* Throughout the operation, the Iraqi Government acted calmly and purposefully, the ISF reported for duty (the number of reported "defectors" etc. was trivial compared to the tens of thousands of forces that fought loyally), moved and fought as directed, mostly with minimal Coalition support.
What We Don't Know
* Why did Maliki launch the operation when he did?
* What was his precise aim? He continually spoke about fighting "criminal elements," but then issued an ultimatum for the disarmament of all JAM (a task clearly beyond the means of the forces he sent to Basra).
* How well did the ISF fight in Basra and, in general, what actually happened there? The absence of partnered Coalition Forces in the city makes it extremely difficult to understand the nature of the fighting and the Iraqi forces' performance--long experience in the limitations of stringers and "eyewitnesses" or hospital sources in places where we did know what had actually happened should leave us skeptical of all initial reports of combat coming out of Basra.
* Who will gain or lose more credit in the eyes of the Iraqi people, and particularly the Shia-Maliki or Sadr? The answer to this question probably depends on what happens next.
* Did Maliki accept a deal with Sadr in return for his stand-down order and, if so, what was involved? We know what Sadr's demands were (at least publicly), but he ordered his forces to stop fighting before Maliki publicly accepted his terms.
* Will Maliki persist in his efforts to disarm JAM and Special Groups or will he lose his nerve? The answer to this question probably depends in large part on whether or not the United States shows a willingness to support the Iraqi Government.
* How will JAM and Special Groups react? Will they continue with or accelerate the offensive they had already been conducting since the start of the year, or has this operation blunted that offensive and thrown them off-balance?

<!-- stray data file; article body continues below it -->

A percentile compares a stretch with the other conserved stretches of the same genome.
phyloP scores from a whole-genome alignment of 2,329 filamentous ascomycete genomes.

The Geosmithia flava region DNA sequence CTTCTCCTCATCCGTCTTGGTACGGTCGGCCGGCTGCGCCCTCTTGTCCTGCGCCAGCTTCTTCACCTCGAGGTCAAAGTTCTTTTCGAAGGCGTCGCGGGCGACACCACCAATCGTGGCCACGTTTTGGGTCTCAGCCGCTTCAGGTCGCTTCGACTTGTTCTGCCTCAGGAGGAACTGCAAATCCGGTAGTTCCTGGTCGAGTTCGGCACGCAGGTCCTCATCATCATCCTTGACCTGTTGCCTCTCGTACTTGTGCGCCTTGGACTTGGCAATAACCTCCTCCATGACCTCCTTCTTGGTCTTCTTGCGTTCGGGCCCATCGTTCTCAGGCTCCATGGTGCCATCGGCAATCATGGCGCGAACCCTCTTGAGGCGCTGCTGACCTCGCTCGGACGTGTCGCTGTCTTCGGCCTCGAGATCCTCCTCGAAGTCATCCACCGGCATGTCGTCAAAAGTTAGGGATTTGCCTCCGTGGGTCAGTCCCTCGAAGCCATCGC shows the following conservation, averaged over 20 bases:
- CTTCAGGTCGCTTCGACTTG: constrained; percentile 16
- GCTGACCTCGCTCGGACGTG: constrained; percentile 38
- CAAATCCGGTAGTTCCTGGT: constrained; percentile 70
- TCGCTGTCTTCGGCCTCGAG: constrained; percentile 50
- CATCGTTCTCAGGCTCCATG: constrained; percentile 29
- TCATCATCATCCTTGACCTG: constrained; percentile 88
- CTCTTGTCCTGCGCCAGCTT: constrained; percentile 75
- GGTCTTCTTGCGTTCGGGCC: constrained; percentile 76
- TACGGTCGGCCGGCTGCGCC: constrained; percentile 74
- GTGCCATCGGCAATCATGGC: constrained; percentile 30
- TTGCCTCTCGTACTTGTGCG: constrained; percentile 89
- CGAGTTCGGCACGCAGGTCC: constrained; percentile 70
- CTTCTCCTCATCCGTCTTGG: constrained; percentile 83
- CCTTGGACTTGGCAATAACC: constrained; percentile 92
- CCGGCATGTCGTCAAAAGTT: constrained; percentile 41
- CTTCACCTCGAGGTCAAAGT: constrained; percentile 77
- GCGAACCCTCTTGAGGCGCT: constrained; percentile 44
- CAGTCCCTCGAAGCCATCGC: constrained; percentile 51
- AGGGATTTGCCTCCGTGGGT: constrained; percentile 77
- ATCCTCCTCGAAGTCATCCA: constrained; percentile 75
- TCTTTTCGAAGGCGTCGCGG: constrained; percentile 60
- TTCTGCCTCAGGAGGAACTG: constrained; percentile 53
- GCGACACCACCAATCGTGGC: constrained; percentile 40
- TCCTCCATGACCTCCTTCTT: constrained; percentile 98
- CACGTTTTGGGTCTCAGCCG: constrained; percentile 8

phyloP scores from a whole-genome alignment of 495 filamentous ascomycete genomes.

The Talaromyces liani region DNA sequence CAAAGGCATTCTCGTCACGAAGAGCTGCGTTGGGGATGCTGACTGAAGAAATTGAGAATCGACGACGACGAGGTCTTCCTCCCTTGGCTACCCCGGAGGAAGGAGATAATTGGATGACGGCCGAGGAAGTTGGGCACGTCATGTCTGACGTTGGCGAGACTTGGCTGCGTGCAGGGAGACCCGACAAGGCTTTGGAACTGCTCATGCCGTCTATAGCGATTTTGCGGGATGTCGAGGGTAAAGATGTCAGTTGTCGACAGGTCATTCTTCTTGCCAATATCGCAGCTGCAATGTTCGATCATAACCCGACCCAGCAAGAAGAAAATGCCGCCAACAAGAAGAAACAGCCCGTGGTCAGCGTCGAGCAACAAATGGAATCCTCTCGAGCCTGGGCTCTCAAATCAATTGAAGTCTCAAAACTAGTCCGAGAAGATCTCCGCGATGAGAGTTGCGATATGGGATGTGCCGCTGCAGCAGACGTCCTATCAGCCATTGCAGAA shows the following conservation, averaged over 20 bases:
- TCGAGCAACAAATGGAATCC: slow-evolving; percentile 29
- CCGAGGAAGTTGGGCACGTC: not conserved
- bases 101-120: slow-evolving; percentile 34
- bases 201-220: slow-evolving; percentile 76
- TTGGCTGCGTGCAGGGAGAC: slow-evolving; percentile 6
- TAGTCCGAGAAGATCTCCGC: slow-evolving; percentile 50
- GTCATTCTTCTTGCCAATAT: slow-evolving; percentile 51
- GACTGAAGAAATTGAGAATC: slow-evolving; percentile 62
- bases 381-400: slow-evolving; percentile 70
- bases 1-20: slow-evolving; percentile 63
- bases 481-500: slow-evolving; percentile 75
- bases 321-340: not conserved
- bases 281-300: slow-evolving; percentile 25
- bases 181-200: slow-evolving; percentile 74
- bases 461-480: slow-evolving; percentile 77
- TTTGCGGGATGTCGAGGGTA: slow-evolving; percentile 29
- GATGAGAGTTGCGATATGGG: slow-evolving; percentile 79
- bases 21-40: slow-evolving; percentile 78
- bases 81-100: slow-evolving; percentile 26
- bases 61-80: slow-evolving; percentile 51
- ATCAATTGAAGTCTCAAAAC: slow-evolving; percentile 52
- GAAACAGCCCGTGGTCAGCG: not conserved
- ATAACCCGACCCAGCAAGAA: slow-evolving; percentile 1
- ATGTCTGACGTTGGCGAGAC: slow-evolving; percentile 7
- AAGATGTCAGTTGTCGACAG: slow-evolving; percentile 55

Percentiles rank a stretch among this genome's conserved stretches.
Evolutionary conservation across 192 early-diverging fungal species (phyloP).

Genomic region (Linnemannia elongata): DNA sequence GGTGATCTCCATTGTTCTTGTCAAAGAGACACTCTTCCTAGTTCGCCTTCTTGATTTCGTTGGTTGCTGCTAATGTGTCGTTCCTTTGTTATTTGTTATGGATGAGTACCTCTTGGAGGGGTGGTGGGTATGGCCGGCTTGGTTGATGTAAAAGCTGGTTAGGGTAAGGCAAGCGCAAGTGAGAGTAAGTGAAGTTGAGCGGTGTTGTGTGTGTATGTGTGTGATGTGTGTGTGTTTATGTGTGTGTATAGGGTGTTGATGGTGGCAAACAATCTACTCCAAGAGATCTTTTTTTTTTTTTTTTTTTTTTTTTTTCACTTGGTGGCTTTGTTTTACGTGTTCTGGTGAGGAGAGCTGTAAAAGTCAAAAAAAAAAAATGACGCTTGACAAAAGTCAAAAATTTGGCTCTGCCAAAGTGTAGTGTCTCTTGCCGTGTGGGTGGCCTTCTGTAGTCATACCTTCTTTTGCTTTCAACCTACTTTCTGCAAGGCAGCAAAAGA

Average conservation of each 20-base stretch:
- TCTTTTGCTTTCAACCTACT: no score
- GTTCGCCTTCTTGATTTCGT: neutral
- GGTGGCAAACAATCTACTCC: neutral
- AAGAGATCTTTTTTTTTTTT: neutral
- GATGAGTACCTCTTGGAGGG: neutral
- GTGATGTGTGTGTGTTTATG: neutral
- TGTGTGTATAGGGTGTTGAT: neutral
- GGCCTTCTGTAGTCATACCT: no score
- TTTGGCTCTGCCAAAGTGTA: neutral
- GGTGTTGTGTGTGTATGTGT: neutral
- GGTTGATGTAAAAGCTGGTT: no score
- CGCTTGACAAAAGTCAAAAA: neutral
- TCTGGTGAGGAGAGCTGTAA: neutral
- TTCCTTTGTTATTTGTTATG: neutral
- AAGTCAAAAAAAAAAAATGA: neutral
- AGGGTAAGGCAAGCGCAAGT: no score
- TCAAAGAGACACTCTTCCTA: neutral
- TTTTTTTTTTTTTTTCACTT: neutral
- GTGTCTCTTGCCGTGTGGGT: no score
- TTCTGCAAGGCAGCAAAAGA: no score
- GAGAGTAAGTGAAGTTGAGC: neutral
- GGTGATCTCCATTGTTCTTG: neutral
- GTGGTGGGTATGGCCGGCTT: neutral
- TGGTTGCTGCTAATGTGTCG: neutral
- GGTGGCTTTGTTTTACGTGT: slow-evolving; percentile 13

* What does the agreement between tribal leaders in Dhi Qar Province and the Iraqi Government portend? Will the government accept "sons of Iraq" in Shia areas? This development could be the start of a significant shift in the political sands in southern Iraq--or not.
* There are already signs of increasing tension between Sadr and Iran--will they increase or decrease after this conflict?
This operation offers a number of extremely positive signs about the willingness of the Iraqi Government to address a fundamental challenge that has been plaguing it (and us) since 2004, the ability of the ISF to absorb country-wide efforts to light up the Shia community, and the increasingly overt malign role Iran is playing in the conflict. It can provide us with a critical opportunity to increase our influence in Shia Iraq and help encourage the development of local political movements there as we have done in Sunni areas. Most of all, it is the most overt and decisive recent engagement between our Iraqi allies and their Iranian foes. We should have no doubt about where our interests lie.
Frederick W. Kagan, a resident scholar at the American Enterprise Institute, is the author of The End of the Old Order: Napoleon and Europe, 1801-1805. Kimberly Kagan, the president of the Institute for the Study of War, is the author of The Eye of Command. Her reports and analysis of the Iraq war are available at understandingwar.org.